Having said that, yes, I do think my work history helps in many ways. For example, leading within Disney’s global digital business I gained valuable experience of helping multi-disciplinary teams across a wide range of creative, technical and business domains to come together to build contextually fine-tuned, sustainable and scalable content that touched the hearts of children and young people. I learned that if you consistently did this in a quality way against a core set of values then you could trust that the financial support would come. 

Is it reasonable to draw parallels between your work at The Walt Disney Co. (creator of entertainment for children and young people and families) and SU (a charity that seeks to help children and young people explore a life with Jesus)?

In many ways I think it is reasonable. For example, anyone who has been to a Disney theme park will tell you that Disney has a laser focus on the guest’ experience, and SU has always been passionate about creating experiences where children and young people can explore the difference Jesus wants to make in their lives. There has never been a generation of young people living in a culture changing faster than this one, nor under greater spiritual pressure.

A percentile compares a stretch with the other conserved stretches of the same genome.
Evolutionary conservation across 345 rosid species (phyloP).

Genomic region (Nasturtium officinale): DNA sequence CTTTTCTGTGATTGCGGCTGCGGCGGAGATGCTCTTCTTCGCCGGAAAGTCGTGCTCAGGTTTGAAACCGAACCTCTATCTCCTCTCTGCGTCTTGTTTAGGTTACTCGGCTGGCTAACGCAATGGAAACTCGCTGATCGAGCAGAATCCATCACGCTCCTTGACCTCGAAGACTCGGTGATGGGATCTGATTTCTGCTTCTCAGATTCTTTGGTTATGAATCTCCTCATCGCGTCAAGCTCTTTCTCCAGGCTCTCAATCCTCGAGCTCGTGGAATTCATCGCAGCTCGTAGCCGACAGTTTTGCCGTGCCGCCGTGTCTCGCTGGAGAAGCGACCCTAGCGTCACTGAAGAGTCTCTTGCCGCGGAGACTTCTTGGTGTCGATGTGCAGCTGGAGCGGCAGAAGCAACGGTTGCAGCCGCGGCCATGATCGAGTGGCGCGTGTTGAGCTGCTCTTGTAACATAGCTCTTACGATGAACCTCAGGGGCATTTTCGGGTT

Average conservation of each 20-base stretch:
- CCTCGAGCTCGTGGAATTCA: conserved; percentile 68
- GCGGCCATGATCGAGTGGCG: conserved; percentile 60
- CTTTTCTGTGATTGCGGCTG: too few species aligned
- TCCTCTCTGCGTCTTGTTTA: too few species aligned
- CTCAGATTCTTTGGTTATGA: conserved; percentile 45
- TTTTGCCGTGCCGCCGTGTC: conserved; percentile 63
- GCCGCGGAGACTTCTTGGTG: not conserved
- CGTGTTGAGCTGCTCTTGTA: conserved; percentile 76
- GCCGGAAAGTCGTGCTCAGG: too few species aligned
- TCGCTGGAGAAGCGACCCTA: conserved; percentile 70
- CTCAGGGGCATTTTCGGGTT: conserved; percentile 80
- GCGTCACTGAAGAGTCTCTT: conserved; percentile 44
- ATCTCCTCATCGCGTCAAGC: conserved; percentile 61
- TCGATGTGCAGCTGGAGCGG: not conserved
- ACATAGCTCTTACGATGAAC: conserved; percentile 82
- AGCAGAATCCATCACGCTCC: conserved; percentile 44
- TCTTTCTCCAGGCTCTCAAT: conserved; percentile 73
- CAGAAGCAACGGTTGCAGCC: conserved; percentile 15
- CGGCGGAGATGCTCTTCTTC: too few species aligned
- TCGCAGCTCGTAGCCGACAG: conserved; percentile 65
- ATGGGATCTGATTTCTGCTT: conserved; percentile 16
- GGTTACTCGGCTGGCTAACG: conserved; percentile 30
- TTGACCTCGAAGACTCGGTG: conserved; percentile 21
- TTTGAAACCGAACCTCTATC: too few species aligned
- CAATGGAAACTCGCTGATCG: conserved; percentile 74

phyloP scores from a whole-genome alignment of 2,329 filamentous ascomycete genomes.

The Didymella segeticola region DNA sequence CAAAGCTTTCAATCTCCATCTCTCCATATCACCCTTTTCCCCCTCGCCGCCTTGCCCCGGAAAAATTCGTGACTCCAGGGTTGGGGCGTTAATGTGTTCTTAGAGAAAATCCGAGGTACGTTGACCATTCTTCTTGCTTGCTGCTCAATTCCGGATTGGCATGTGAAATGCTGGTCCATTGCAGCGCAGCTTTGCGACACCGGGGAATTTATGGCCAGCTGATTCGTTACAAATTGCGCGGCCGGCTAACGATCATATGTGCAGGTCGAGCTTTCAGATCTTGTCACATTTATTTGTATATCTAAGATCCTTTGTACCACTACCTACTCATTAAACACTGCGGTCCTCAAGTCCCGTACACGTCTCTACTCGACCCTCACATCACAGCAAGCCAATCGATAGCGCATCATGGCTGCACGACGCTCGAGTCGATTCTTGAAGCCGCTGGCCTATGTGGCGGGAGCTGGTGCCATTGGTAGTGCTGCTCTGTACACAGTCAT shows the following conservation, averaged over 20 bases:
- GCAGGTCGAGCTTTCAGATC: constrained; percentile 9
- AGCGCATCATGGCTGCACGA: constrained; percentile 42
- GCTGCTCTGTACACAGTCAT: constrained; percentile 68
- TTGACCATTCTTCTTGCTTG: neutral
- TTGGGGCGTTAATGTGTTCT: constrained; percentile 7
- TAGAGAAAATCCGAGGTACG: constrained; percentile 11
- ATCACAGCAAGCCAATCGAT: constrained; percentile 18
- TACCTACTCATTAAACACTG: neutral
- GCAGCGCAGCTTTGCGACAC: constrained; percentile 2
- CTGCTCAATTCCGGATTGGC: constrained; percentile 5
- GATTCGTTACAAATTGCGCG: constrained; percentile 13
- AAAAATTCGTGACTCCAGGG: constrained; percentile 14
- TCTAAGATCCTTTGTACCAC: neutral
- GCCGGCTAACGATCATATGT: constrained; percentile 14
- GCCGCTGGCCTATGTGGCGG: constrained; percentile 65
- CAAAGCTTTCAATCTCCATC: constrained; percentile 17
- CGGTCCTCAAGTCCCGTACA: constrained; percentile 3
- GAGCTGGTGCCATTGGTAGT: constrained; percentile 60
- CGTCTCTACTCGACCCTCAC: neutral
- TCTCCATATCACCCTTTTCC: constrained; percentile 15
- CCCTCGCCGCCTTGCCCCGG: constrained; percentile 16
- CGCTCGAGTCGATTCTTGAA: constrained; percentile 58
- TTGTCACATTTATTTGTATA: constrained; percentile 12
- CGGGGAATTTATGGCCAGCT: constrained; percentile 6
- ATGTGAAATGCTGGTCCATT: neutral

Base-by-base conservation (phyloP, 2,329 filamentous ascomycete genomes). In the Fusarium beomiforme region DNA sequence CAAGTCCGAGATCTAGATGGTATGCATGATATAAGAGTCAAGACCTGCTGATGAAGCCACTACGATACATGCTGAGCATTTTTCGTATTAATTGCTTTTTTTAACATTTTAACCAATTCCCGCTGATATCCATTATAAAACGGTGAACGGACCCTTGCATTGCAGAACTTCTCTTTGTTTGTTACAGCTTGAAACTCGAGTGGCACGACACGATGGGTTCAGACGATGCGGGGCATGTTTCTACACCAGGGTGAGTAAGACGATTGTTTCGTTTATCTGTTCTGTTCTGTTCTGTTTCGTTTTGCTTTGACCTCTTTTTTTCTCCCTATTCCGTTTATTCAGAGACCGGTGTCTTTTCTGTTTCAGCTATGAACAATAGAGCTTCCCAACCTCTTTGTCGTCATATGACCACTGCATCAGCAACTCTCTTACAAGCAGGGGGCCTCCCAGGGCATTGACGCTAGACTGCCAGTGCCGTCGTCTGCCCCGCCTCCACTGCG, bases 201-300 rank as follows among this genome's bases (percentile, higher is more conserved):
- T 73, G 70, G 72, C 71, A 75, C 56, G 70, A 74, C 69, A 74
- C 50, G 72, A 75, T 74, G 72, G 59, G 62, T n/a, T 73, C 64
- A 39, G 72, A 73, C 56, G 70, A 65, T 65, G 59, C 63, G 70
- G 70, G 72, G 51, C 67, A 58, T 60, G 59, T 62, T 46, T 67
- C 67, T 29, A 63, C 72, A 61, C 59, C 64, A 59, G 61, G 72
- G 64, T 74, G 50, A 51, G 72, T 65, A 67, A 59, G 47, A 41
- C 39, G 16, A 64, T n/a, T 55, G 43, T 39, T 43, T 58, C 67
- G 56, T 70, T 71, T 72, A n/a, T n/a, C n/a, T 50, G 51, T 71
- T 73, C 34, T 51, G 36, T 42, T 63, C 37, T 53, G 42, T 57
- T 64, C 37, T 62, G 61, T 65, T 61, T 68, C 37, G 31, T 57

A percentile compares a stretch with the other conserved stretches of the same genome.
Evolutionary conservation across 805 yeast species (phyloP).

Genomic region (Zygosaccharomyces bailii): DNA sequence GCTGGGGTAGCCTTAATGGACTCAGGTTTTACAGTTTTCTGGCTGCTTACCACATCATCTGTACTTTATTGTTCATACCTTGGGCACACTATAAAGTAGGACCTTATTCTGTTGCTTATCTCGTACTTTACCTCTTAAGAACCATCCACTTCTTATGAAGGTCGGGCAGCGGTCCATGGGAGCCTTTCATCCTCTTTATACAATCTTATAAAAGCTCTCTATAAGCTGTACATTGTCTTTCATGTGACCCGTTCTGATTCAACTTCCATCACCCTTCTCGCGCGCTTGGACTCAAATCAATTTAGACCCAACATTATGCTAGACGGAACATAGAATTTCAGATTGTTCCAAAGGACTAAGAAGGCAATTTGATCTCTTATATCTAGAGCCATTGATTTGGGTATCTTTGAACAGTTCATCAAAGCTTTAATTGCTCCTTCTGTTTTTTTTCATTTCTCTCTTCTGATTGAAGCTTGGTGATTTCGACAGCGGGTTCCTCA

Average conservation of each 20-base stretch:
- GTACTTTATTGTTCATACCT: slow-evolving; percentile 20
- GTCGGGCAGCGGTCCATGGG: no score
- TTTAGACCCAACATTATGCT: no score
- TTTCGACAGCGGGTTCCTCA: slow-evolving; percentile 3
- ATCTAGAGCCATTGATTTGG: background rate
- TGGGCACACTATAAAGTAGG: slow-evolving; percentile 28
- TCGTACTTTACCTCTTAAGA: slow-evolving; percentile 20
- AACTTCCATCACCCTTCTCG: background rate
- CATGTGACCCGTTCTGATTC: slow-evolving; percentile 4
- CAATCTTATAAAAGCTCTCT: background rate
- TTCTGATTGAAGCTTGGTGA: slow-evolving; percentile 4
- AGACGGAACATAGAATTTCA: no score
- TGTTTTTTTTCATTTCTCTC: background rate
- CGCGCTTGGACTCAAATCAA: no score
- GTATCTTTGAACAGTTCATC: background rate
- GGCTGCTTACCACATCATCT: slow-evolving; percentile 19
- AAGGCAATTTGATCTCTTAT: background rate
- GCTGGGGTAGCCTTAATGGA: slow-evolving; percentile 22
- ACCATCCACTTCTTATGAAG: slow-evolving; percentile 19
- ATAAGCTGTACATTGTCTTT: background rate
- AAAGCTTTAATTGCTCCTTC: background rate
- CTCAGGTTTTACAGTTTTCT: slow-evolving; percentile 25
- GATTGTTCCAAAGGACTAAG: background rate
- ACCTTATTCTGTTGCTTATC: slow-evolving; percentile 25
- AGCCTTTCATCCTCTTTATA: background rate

Disney knows the importance of understanding this generation, and SU continues to invest in truly understanding the spiritual dimensions of life for The 95’. Also, while committed to founding core values, Disney is an amazingly innovative organisation that has allowed it to adapt and remain relevant over many decades. So too Scripture Union, which continues to re-invent itself to apply ageless Biblical principles to today’s world. 

Disney is also a master at taking a core story and telling it across multiple media and we’re doing that at SU too, with resources like Diary of a Disciple available through the printed word, video, holidays and school clubs. And, like Disney, Scripture Union can be said to be a digital pioneer. We launched our first website in 1996 and are reaching todays digital-natives in five languages around the word with our Guardians of Ancora game.